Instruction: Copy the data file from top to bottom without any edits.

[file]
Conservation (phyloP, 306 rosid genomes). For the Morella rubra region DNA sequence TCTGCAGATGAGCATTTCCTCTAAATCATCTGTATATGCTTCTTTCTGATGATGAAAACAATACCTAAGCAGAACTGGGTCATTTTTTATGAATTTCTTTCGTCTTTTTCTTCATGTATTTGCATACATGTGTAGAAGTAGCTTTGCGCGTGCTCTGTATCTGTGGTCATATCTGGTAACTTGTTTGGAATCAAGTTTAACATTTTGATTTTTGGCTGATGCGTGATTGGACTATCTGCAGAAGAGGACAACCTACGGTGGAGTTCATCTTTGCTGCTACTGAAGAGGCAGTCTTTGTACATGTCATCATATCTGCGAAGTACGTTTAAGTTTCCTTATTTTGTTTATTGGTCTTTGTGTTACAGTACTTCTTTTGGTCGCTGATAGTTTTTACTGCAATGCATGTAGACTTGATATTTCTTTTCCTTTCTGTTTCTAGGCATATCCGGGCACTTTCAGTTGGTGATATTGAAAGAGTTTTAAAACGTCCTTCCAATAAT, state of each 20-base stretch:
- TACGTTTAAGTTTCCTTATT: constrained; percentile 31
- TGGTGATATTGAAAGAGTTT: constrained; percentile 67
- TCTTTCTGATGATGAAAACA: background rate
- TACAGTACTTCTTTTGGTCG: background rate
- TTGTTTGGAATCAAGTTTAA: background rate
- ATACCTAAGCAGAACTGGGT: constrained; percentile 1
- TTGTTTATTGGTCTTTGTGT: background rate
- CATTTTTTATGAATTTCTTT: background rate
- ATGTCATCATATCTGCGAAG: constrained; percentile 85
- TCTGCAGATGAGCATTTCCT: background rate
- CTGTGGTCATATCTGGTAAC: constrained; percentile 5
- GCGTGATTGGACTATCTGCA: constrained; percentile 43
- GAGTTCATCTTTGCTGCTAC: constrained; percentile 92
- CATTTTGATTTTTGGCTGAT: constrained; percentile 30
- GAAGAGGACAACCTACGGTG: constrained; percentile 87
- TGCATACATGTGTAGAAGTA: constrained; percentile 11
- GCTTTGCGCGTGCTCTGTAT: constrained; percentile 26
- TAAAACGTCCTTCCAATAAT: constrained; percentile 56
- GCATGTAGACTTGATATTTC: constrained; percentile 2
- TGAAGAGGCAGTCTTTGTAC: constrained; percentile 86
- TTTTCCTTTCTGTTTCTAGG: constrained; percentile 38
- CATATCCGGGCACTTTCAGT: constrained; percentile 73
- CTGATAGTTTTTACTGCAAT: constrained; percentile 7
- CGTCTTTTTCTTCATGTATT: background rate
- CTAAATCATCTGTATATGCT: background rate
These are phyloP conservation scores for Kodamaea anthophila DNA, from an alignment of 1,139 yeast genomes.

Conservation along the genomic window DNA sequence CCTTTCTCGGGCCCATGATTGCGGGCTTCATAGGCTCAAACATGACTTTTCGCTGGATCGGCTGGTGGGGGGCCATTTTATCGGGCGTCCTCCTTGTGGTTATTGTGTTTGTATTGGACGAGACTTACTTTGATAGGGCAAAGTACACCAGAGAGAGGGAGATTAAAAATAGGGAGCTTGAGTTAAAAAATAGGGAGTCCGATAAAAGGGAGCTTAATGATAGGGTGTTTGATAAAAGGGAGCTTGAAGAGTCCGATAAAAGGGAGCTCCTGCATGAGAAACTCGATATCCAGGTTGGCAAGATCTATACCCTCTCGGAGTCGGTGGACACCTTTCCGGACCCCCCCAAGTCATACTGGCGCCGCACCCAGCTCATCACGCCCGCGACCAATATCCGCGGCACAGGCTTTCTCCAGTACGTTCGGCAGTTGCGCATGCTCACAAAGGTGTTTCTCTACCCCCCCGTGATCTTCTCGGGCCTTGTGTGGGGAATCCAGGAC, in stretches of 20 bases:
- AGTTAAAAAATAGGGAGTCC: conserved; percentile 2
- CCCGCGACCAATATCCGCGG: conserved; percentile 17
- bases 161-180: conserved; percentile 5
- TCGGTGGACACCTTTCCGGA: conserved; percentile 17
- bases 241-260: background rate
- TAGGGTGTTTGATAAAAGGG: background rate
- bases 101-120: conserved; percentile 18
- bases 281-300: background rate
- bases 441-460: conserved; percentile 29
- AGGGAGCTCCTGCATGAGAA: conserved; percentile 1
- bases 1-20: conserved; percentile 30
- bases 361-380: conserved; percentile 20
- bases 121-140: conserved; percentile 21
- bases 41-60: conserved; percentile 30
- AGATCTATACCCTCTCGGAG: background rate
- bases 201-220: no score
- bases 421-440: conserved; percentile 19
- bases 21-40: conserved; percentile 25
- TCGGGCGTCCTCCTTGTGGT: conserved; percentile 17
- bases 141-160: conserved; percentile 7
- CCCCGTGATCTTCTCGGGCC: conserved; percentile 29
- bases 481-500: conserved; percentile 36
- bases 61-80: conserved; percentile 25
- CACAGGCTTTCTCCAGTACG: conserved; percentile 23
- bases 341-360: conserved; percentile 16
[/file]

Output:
Conservation (phyloP, 306 rosid genomes). For the Morella rubra region DNA sequence TCTGCAGATGAGCATTTCCTCTAAATCATCTGTATATGCTTCTTTCTGATGATGAAAACAATACCTAAGCAGAACTGGGTCATTTTTTATGAATTTCTTTCGTCTTTTTCTTCATGTATTTGCATACATGTGTAGAAGTAGCTTTGCGCGTGCTCTGTATCTGTGGTCATATCTGGTAACTTGTTTGGAATCAAGTTTAACATTTTGATTTTTGGCTGATGCGTGATTGGACTATCTGCAGAAGAGGACAACCTACGGTGGAGTTCATCTTTGCTGCTACTGAAGAGGCAGTCTTTGTACATGTCATCATATCTGCGAAGTACGTTTAAGTTTCCTTATTTTGTTTATTGGTCTTTGTGTTACAGTACTTCTTTTGGTCGCTGATAGTTTTTACTGCAATGCATGTAGACTTGATATTTCTTTTCCTTTCTGTTTCTAGGCATATCCGGGCACTTTCAGTTGGTGATATTGAAAGAGTTTTAAAACGTCCTTCCAATAAT, state of each 20-base stretch:
- TACGTTTAAGTTTCCTTATT: constrained; percentile 31
- TGGTGATATTGAAAGAGTTT: constrained; percentile 67
- TCTTTCTGATGATGAAAACA: background rate
- TACAGTACTTCTTTTGGTCG: background rate
- TTGTTTGGAATCAAGTTTAA: background rate
- ATACCTAAGCAGAACTGGGT: constrained; percentile 1
- TTGTTTATTGGTCTTTGTGT: background rate
- CATTTTTTATGAATTTCTTT: background rate
- ATGTCATCATATCTGCGAAG: constrained; percentile 85
- TCTGCAGATGAGCATTTCCT: background rate
- CTGTGGTCATATCTGGTAAC: constrained; percentile 5
- GCGTGATTGGACTATCTGCA: constrained; percentile 43
- GAGTTCATCTTTGCTGCTAC: constrained; percentile 92
- CATTTTGATTTTTGGCTGAT: constrained; percentile 30
- GAAGAGGACAACCTACGGTG: constrained; percentile 87
- TGCATACATGTGTAGAAGTA: constrained; percentile 11
- GCTTTGCGCGTGCTCTGTAT: constrained; percentile 26
- TAAAACGTCCTTCCAATAAT: constrained; percentile 56
- GCATGTAGACTTGATATTTC: constrained; percentile 2
- TGAAGAGGCAGTCTTTGTAC: constrained; percentile 86
- TTTTCCTTTCTGTTTCTAGG: constrained; percentile 38
- CATATCCGGGCACTTTCAGT: constrained; percentile 73
- CTGATAGTTTTTACTGCAAT: constrained; percentile 7
- CGTCTTTTTCTTCATGTATT: background rate
- CTAAATCATCTGTATATGCT: background rate
These are phyloP conservation scores for Kodamaea anthophila DNA, from an alignment of 1,139 yeast genomes.

Conservation along the genomic window DNA sequence CCTTTCTCGGGCCCATGATTGCGGGCTTCATAGGCTCAAACATGACTTTTCGCTGGATCGGCTGGTGGGGGGCCATTTTATCGGGCGTCCTCCTTGTGGTTATTGTGTTTGTATTGGACGAGACTTACTTTGATAGGGCAAAGTACACCAGAGAGAGGGAGATTAAAAATAGGGAGCTTGAGTTAAAAAATAGGGAGTCCGATAAAAGGGAGCTTAATGATAGGGTGTTTGATAAAAGGGAGCTTGAAGAGTCCGATAAAAGGGAGCTCCTGCATGAGAAACTCGATATCCAGGTTGGCAAGATCTATACCCTCTCGGAGTCGGTGGACACCTTTCCGGACCCCCCCAAGTCATACTGGCGCCGCACCCAGCTCATCACGCCCGCGACCAATATCCGCGGCACAGGCTTTCTCCAGTACGTTCGGCAGTTGCGCATGCTCACAAAGGTGTTTCTCTACCCCCCCGTGATCTTCTCGGGCCTTGTGTGGGGAATCCAGGAC, in stretches of 20 bases:
- AGTTAAAAAATAGGGAGTCC: conserved; percentile 2
- CCCGCGACCAATATCCGCGG: conserved; percentile 17
- bases 161-180: conserved; percentile 5
- TCGGTGGACACCTTTCCGGA: conserved; percentile 17
- bases 241-260: background rate
- TAGGGTGTTTGATAAAAGGG: background rate
- bases 101-120: conserved; percentile 18
- bases 281-300: background rate
- bases 441-460: conserved; percentile 29
- AGGGAGCTCCTGCATGAGAA: conserved; percentile 1
- bases 1-20: conserved; percentile 30
- bases 361-380: conserved; percentile 20
- bases 121-140: conserved; percentile 21
- bases 41-60: conserved; percentile 30
- AGATCTATACCCTCTCGGAG: background rate
- bases 201-220: no score
- bases 421-440: conserved; percentile 19
- bases 21-40: conserved; percentile 25
- TCGGGCGTCCTCCTTGTGGT: conserved; percentile 17
- bases 141-160: conserved; percentile 7
- CCCCGTGATCTTCTCGGGCC: conserved; percentile 29
- bases 481-500: conserved; percentile 36
- bases 61-80: conserved; percentile 25
- CACAGGCTTTCTCCAGTACG: conserved; percentile 23
- bases 341-360: conserved; percentile 16